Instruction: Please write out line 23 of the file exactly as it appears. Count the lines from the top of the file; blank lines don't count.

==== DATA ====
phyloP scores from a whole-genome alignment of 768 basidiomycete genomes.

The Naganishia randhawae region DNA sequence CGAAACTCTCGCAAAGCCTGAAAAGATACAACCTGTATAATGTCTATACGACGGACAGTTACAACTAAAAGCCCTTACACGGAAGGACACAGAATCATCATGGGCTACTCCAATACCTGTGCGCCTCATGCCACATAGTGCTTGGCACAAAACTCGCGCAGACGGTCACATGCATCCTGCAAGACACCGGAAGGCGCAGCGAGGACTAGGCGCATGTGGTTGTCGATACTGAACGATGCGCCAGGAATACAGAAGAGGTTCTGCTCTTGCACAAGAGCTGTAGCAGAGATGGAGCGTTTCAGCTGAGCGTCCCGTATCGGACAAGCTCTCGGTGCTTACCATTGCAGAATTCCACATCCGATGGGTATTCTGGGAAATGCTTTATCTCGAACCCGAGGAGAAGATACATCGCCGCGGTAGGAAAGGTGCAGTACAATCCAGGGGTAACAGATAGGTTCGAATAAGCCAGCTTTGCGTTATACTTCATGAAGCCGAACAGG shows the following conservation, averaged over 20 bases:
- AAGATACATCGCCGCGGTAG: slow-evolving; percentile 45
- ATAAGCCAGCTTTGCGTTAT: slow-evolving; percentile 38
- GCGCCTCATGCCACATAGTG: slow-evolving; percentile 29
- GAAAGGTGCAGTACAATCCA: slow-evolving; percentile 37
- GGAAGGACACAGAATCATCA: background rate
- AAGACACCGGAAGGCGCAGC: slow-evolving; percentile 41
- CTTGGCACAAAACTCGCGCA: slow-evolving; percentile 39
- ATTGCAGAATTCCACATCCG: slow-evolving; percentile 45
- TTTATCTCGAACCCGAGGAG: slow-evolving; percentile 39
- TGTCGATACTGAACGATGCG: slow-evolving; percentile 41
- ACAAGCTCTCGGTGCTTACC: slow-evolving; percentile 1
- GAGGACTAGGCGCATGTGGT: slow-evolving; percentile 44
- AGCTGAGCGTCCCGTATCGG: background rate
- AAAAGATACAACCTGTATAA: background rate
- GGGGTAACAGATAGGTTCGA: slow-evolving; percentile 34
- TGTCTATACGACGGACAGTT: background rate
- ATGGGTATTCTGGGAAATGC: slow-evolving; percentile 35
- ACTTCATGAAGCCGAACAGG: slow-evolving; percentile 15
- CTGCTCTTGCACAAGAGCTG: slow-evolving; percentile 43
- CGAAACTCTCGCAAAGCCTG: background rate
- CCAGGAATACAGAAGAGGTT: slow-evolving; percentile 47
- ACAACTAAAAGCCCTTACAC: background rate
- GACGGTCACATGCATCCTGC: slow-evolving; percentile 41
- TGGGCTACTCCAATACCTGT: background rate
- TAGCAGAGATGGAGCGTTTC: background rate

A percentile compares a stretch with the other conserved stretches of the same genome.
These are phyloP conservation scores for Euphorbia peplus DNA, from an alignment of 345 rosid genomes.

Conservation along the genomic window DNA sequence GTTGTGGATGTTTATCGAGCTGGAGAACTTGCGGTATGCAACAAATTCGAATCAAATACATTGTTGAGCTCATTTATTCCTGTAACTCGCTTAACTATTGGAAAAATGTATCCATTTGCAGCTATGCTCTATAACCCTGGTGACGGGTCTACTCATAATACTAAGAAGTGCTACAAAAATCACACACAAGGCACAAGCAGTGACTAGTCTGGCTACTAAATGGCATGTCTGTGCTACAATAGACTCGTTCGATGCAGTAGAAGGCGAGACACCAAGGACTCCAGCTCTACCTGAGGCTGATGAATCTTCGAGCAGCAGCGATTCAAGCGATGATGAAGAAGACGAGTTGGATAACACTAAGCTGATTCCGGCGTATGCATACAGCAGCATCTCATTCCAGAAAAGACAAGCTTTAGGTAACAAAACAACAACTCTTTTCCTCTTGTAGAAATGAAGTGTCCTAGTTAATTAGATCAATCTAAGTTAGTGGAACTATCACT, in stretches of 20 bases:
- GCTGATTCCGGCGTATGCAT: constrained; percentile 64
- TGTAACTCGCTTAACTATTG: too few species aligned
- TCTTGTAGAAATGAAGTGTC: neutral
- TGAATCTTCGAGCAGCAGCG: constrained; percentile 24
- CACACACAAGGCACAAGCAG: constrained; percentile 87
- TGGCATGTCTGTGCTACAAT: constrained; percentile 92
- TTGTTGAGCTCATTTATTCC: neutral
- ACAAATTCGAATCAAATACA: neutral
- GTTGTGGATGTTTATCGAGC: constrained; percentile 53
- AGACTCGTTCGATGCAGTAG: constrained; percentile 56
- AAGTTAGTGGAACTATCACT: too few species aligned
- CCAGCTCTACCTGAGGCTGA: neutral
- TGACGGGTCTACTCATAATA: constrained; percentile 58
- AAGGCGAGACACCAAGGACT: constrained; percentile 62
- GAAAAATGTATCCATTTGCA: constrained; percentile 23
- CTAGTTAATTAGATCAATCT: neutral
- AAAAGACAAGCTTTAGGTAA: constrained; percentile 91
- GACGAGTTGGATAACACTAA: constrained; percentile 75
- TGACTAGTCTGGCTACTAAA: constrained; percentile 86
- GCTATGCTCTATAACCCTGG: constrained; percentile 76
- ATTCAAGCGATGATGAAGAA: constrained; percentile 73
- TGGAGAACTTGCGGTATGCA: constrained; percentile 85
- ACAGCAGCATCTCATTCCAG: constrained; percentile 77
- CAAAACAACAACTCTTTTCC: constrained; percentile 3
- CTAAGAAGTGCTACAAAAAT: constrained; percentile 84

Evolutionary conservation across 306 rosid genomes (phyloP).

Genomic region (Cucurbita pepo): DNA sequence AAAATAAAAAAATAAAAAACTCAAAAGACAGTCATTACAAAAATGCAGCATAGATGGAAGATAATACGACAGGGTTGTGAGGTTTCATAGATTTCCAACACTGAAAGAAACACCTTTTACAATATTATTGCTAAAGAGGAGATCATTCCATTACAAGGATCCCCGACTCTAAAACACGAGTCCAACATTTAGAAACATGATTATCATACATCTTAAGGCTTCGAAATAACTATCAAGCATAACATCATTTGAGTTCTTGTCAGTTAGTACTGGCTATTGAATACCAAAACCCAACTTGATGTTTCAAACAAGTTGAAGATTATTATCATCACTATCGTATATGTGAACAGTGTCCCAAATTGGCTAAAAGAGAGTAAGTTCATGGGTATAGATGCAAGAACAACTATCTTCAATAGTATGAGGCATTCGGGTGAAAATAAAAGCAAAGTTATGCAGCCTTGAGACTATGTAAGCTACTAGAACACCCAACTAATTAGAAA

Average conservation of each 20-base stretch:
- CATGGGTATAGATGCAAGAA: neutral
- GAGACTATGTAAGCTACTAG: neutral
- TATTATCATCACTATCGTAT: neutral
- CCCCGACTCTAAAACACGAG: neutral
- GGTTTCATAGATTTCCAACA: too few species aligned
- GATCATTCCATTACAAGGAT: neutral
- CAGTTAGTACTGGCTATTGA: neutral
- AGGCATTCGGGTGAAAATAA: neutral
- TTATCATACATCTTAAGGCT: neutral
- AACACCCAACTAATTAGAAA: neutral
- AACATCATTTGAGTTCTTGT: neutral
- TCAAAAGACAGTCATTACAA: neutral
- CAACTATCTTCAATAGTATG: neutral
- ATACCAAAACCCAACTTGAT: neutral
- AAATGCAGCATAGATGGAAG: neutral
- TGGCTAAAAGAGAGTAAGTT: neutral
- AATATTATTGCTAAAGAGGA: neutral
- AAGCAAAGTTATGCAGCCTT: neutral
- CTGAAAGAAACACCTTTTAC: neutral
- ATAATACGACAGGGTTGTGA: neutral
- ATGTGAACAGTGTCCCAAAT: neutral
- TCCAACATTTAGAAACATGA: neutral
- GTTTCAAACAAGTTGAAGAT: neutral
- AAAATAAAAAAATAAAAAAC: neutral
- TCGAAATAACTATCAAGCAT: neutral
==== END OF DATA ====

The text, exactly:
- CCAGGAATACAGAAGAGGTT: slow-evolving; percentile 47